LatinaLista — It’s estimated that 27 million people are victims of child prostitution, forced labor, sex trafficking, domestic servitude and other forms of modern-day slavery. It has become a $32 billion industry worldwide, second only to drug trafficking.
Some countries have renewed their efforts to combat this grossly inhumane for-profit industry. Today, the Alliance to End Slavery and Trafficking (ATEST) wanted to remind President Obama of his September pledge at the Clinton Global Initiative where he vowed to step-up efforts to abolish human trafficking in the United States.
The organization created a road map for the administration by listing 84 detailed recommendations to help the President achieve his pledge. Titled The Path to Freedom: A Presidential Agenda for Abolishing Modern Slavery and Human Trafficking, the report, according to David Abramowitz, vice president for Policy & Government Relations, Humanity United and an ATEST Spokesperson, “is a step-by-step guide for Administration action that will increase protection for human trafficking victims, put more offenders behind bars and improve awareness and prevention efforts.”
Highlights of the recommendations include:
- Begin immediately to work with Republicans and Democrats in Congress to reauthorize the lapsed Trafficking Victims Protection Act (TVPA), which provides critical resources and new tools in the fight against human trafficking and modern-day slavery;
- Develop a National Action Plan based on a “whole of government approach” that coordinates all available resources and tools instead of providing piecemeal solutions;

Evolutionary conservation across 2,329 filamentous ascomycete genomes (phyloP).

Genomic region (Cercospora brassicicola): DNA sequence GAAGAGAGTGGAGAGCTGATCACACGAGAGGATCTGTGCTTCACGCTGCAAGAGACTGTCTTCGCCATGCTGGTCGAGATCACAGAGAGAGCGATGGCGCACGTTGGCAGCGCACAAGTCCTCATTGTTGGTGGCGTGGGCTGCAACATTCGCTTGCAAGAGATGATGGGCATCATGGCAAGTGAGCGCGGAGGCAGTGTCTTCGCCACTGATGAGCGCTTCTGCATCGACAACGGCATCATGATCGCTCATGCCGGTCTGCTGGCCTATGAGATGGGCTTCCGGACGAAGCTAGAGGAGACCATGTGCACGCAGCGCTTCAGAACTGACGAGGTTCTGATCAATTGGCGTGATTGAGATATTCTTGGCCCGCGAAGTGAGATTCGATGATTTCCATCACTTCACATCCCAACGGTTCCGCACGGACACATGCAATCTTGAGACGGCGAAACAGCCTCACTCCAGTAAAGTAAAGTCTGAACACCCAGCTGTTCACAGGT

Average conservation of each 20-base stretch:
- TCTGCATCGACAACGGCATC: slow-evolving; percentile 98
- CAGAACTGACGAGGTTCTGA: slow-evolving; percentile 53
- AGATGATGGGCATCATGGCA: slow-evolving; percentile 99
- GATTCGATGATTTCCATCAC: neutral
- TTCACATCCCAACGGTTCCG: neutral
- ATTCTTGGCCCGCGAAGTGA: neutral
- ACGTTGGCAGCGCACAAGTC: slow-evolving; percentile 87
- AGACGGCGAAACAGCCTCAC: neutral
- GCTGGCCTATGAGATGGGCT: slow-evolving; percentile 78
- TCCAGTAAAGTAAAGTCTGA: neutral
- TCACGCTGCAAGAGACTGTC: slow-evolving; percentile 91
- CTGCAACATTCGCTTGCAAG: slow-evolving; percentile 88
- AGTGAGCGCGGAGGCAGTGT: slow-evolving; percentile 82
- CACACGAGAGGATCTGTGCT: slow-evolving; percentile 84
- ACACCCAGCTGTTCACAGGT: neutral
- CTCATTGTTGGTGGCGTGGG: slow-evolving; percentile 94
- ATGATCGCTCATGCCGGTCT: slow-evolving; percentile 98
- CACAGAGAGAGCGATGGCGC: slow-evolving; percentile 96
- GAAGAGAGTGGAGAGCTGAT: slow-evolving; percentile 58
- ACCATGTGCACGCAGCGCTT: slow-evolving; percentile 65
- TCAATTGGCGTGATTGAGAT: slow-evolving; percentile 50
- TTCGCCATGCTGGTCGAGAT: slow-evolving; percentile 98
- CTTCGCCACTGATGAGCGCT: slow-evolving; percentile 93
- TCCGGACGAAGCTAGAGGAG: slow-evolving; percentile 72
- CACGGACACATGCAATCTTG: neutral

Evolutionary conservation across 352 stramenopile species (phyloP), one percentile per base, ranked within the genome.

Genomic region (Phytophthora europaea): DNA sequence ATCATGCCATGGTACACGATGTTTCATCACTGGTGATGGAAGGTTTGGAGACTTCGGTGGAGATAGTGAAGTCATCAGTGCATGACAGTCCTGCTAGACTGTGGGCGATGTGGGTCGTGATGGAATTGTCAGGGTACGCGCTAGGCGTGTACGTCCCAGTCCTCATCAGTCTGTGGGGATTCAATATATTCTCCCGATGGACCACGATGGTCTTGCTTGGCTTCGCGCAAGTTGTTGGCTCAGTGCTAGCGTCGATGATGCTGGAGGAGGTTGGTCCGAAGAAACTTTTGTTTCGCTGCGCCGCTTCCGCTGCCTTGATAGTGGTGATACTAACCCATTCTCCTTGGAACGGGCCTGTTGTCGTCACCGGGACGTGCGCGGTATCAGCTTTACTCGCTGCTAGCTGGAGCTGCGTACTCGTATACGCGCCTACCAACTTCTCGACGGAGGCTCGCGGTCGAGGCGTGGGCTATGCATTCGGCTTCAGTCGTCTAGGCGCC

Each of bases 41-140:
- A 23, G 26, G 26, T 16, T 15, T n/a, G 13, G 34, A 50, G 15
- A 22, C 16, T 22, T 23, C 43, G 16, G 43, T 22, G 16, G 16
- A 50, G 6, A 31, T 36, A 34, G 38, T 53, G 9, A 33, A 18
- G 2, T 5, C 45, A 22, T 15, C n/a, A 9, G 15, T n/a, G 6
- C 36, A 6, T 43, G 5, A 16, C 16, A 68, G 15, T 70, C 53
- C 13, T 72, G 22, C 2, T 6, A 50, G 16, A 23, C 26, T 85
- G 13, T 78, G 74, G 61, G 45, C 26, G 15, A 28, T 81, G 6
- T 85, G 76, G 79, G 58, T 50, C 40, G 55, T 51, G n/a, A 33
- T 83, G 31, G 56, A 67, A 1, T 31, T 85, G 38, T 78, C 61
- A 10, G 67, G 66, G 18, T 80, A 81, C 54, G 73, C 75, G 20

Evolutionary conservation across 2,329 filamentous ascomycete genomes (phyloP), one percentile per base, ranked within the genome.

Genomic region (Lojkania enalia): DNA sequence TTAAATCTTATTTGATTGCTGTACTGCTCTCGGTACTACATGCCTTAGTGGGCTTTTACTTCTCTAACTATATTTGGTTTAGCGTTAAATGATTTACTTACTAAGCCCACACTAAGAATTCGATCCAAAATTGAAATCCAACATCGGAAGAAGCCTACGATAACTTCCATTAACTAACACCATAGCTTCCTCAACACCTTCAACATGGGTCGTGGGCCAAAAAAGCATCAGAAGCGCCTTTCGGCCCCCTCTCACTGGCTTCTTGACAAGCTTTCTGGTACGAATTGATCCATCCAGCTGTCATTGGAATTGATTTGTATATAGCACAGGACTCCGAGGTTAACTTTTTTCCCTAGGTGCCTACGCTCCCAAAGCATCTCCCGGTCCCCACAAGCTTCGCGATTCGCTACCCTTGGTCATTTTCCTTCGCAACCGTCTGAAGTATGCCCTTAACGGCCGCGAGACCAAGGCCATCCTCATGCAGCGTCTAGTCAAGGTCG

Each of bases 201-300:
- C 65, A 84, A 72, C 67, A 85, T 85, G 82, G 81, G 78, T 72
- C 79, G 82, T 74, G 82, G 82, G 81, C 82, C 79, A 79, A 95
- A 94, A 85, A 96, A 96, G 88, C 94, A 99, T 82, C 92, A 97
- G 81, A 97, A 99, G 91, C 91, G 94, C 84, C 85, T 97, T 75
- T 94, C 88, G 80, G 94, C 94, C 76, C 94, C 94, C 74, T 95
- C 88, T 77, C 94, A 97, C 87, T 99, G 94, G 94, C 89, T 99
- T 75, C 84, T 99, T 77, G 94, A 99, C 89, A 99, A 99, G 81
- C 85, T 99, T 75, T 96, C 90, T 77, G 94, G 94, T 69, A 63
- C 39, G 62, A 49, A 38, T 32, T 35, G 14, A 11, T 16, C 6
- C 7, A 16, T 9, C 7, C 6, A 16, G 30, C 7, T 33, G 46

- Back up its commitment to fighting human trafficking and modern-day slavery with an FY14 budget request that fully funds critical initiatives; and
- Partner with willing countries to create innovative, focused and comprehensive approaches to combat human trafficking, forced labor, and other forms of modern-day slavery around the world.
In addition to seeking bipartisan and multinational cooperation, the report’s authors also stress that the administration must also include the voices of survivors.
As survivors of this crime they are one of the best resources to understand how the U.S. government can ensure a victim-centered approach to addressing modern-day slavery and prevent this crime from occurring in the first place.
Too often, survivor voices remain absent from important discussions and decisions concerning promising practices, protocols for services, and other tools to combat modern-day slavery.
Survivors should be treated as stakeholders. Survivors are more than just a story; they need to be viewed as important participants in discussions on human trafficking.